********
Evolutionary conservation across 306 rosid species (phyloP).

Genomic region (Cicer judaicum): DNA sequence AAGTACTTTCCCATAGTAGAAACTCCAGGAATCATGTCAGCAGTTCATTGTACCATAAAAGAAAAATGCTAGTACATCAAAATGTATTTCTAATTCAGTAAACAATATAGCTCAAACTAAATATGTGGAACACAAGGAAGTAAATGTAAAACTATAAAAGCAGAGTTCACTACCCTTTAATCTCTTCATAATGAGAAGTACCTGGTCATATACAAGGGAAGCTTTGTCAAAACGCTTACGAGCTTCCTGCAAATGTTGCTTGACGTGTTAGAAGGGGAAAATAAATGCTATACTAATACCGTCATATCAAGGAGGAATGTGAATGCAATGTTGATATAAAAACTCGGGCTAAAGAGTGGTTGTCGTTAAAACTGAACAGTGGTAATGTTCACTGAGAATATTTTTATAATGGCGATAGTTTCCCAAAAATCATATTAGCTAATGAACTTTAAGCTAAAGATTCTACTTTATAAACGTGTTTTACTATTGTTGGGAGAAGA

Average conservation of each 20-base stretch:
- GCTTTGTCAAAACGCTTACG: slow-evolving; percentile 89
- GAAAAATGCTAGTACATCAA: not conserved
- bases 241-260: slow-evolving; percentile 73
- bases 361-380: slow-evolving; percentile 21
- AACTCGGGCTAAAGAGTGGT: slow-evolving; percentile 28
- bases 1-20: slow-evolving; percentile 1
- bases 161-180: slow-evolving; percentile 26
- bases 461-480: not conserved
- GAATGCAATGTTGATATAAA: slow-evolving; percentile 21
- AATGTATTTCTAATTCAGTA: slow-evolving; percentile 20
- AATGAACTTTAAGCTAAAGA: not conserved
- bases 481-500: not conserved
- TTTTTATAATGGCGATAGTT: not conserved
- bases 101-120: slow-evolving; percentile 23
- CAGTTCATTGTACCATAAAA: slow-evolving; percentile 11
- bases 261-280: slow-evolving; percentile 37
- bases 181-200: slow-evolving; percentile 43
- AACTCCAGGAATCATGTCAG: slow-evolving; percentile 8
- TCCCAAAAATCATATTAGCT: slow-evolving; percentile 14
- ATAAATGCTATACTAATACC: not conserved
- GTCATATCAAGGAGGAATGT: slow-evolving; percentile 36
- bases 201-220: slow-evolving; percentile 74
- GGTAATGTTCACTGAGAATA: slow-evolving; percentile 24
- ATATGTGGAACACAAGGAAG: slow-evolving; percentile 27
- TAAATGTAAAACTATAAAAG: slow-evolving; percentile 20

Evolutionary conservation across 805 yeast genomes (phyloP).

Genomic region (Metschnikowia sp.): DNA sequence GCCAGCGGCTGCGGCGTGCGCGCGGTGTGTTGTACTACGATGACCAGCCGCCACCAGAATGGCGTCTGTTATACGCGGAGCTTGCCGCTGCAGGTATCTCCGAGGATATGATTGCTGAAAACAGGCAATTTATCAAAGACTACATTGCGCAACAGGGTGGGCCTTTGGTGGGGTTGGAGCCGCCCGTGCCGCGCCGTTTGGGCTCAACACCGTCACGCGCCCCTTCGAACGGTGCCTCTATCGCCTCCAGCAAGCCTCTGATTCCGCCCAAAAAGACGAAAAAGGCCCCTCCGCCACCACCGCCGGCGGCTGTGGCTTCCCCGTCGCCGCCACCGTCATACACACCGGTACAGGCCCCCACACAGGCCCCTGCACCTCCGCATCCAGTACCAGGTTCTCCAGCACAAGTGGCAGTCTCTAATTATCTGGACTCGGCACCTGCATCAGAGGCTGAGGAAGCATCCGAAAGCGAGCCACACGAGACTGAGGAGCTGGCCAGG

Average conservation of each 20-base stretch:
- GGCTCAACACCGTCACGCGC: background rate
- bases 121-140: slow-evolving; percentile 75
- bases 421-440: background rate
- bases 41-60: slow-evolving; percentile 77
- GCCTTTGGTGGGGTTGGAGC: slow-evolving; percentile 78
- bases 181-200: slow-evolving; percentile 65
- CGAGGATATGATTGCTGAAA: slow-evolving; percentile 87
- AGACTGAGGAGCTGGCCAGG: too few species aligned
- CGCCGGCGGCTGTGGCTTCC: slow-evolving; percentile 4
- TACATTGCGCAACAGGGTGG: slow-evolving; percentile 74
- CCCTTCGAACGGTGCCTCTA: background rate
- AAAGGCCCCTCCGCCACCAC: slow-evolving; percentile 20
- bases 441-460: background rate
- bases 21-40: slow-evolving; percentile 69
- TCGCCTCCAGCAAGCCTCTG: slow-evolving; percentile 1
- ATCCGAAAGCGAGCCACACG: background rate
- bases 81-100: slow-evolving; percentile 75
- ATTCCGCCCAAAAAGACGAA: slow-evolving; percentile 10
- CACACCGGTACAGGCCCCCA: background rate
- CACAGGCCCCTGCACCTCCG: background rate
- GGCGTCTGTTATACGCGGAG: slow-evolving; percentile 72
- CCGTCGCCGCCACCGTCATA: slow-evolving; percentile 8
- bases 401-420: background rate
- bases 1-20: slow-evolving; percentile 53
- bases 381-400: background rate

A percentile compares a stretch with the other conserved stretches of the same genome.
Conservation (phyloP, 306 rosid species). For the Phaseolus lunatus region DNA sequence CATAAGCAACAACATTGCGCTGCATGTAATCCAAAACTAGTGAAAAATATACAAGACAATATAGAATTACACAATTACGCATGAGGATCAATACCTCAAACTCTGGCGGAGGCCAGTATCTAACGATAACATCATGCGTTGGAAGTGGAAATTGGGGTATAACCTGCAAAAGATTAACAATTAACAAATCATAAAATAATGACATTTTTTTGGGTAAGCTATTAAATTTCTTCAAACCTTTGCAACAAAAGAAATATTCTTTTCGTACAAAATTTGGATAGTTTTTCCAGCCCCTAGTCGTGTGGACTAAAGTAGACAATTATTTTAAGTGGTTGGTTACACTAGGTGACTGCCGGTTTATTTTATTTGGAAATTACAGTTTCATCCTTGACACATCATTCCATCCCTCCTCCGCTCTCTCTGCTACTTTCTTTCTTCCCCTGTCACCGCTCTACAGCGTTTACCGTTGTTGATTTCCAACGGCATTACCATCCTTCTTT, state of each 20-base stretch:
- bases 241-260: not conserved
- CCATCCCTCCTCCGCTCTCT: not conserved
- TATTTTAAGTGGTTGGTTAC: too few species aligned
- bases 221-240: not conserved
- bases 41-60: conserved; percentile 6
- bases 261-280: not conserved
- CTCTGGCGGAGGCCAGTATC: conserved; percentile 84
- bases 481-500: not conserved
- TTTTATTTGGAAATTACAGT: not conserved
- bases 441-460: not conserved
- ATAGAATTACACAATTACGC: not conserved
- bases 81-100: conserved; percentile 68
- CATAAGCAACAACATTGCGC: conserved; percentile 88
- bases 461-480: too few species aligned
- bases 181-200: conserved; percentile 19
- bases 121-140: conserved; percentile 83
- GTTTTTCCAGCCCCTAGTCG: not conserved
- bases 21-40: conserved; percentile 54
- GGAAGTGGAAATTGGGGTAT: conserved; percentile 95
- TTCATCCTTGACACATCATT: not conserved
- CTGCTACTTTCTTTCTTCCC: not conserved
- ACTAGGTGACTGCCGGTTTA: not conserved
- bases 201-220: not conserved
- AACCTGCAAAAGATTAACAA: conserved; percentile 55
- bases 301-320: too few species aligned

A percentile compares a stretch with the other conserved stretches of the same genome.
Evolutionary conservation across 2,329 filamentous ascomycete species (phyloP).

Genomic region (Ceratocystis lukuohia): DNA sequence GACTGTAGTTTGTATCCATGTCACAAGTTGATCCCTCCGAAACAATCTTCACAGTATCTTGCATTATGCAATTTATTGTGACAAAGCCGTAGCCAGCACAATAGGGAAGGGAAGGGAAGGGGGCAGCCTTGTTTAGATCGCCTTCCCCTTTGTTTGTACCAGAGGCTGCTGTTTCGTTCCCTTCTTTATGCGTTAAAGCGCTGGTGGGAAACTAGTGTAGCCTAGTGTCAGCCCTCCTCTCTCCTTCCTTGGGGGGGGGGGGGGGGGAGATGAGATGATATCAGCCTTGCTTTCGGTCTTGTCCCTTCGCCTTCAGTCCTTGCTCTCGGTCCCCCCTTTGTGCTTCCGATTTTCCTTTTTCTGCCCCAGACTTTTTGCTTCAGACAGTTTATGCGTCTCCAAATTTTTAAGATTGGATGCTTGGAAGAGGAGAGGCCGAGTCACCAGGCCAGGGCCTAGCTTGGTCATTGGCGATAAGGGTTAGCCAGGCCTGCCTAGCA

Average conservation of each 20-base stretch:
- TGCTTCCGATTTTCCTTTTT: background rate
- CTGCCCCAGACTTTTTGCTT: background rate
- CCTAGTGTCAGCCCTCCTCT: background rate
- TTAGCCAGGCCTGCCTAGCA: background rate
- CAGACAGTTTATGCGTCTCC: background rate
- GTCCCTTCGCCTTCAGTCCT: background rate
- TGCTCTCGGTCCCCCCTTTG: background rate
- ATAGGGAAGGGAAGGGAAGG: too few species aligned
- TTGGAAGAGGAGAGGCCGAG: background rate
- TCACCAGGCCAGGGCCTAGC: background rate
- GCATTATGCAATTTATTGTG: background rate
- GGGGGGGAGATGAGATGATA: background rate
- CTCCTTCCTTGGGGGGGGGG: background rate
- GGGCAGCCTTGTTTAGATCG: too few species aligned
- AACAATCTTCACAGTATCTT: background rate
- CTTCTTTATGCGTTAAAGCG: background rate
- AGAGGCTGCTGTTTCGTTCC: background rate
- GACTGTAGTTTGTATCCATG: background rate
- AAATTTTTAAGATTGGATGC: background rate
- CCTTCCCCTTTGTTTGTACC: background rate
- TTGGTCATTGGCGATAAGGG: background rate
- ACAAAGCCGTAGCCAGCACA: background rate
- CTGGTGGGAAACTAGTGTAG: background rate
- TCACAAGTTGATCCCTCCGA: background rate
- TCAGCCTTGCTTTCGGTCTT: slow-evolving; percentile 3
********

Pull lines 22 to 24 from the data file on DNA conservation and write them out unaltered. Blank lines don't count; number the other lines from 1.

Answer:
- TCCCAAAAATCATATTAGCT: slow-evolving; percentile 14
- ATAAATGCTATACTAATACC: not conserved
- GTCATATCAAGGAGGAATGT: slow-evolving; percentile 36